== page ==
|(1) VOLCANO OBSERVATORY NOTICE FOR AVIATION (VONA)|
|(3) Volcano:||Veniaminof (VNUM #312070)|
|(4) Current Color Code:||YELLOW|
|(5) Previous Color Code:||GREEN|
|(6) Source:||Alaska Volcano Observatory|
|(7) Notice Number:||2009/A37|
|(8) Volcano Location:||N 56 deg 11 min W 159 deg 23 min|
|(9) Area:||Alaska Peninsula|
|(10) Summit Elevation:||8225 ft (2507 m)|
|(11) Volcanic Activity Summary:||Over the past day, earthquake activity has increased at Mount Veniaminof volcano. This increase is a significant change from normal background activity and AVO is increasing the Aviation Color Code to YELLOW and the Volcano Alert Level to ADVISORY.
Visual reports today from Perryville indicate typical steaming from the summit caldera cone that has been the site of activity over recent years. No ash has been observed or detected in satellite images, but low-level ash emissions could occur with very little additional warning.
Currently the earthquakes are small in magnitude but are registering across the entire seismic network. Seismicity rates are high and have varied between 5-10 earthquakes per hour during quieter periods to 1-3 earthquakes per minute during more intense activity.
Please note that the Veniaminof web camera is currently not operating. Plans have been made to fix this camera, but the time frame is uncertain.
|(12) Volcanic cloud height:|
|(13) Other volcanic cloud information:|
|(14) Remarks:||Mount Veniaminof volcano is an andesitic stratovolcano with an ice-filled 10-km diameter summit caldera located on the Alaska Peninsula, 775 km (480 mi) southwest of Anchorage and 35 km (22 mi) north of Perryville. Veniaminof is one of the largest (~ 300 km3) and most active volcanic centers in the Aleutian Arc and has erupted at least 13 times in the past 200 years. Recent significant eruptions of the volcano occurred in 1993-95 and 2005. Both were moderate Strombolian eruptions producing intermittent low-level jets of incandescent lava fragments, and low-level emissions of steam and ash from the main intracaldera cone. During the 1993-95 activity, a small lava flow was extruded into the summit caldera ice field producing an ice pit. Minor ash-producing explosions occurred in 2002, 2004, early 2005, and early November 2006, and February to March 2008. Previous historical eruptions have produced ash plumes that reached 6,000 m (20,000 ft) above sea level and ash fallout that blanketed areas within about 40 km (25 mi) of the volcano.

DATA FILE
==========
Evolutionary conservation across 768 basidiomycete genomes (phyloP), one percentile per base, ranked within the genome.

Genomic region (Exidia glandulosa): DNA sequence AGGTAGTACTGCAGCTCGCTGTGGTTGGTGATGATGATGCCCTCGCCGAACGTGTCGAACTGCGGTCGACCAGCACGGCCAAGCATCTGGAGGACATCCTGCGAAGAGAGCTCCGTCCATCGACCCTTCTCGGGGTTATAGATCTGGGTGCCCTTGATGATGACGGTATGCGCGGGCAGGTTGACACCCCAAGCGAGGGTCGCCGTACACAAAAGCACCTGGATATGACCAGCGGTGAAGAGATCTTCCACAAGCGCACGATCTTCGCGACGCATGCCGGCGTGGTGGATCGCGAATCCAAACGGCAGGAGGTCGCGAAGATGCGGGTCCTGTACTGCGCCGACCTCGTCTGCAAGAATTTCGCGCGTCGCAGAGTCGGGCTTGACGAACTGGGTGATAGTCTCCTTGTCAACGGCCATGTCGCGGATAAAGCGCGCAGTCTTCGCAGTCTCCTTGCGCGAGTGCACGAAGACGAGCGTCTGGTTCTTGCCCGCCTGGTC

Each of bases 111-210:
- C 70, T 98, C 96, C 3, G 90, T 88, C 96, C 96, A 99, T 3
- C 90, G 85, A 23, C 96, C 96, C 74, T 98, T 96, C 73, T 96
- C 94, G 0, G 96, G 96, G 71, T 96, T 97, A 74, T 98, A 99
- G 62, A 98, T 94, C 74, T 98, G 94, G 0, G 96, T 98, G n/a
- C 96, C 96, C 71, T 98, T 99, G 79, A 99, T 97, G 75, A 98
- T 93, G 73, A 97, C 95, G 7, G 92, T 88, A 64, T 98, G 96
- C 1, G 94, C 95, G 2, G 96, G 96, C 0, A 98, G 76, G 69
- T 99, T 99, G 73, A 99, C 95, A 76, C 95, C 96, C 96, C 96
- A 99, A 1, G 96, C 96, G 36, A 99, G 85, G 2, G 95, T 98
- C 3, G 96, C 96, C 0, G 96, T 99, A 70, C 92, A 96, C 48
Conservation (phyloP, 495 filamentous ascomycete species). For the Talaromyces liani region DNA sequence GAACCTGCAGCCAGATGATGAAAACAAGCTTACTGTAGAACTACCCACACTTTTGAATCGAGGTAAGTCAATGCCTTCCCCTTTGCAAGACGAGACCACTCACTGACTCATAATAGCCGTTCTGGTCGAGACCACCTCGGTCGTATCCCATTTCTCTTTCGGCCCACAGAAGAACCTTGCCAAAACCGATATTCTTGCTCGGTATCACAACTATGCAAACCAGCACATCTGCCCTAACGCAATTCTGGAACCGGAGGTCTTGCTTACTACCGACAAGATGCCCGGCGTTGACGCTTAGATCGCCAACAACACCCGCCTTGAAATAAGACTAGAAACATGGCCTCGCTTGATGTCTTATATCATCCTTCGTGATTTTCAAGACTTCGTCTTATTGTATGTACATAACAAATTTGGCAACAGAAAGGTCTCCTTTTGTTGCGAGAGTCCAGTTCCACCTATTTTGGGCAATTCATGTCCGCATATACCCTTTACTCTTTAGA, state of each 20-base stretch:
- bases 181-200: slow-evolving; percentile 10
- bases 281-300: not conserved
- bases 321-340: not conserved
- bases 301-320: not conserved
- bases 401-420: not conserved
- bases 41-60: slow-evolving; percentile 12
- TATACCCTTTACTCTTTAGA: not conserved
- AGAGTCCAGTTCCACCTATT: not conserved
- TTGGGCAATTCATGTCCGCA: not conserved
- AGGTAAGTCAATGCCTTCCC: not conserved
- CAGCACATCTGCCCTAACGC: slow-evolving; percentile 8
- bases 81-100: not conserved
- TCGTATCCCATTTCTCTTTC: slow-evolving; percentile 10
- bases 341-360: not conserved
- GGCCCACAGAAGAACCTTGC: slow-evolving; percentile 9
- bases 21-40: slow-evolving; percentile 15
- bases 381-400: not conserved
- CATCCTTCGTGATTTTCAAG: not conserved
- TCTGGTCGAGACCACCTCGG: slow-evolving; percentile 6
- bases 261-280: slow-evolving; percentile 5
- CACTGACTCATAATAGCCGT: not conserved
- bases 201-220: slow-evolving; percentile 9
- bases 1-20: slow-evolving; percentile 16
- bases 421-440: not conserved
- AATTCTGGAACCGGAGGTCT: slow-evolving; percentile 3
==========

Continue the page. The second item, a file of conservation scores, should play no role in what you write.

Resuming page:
AVO will continue to monitor activity at Mount Veniaminof using seismic data, satellite images, and observer reports. Please see http://www.avo.alaska.edu/activity/Veniaminof.php for more information.
|(15) Contacts:||Tom Murray, Scientist-in-Charge, USGS
email@example.com (907) 786-7497
Mike West, Acting Coordinating Scientist, UAFGI
firstname.lastname@example.org (907) 474-6977
|(16) Next Notice:||A new VAN will be issued if conditions change significantly or alert levels are modified. While a VAN is in effect, regularly scheduled updates are posted at http://www.avo.alaska.edu|
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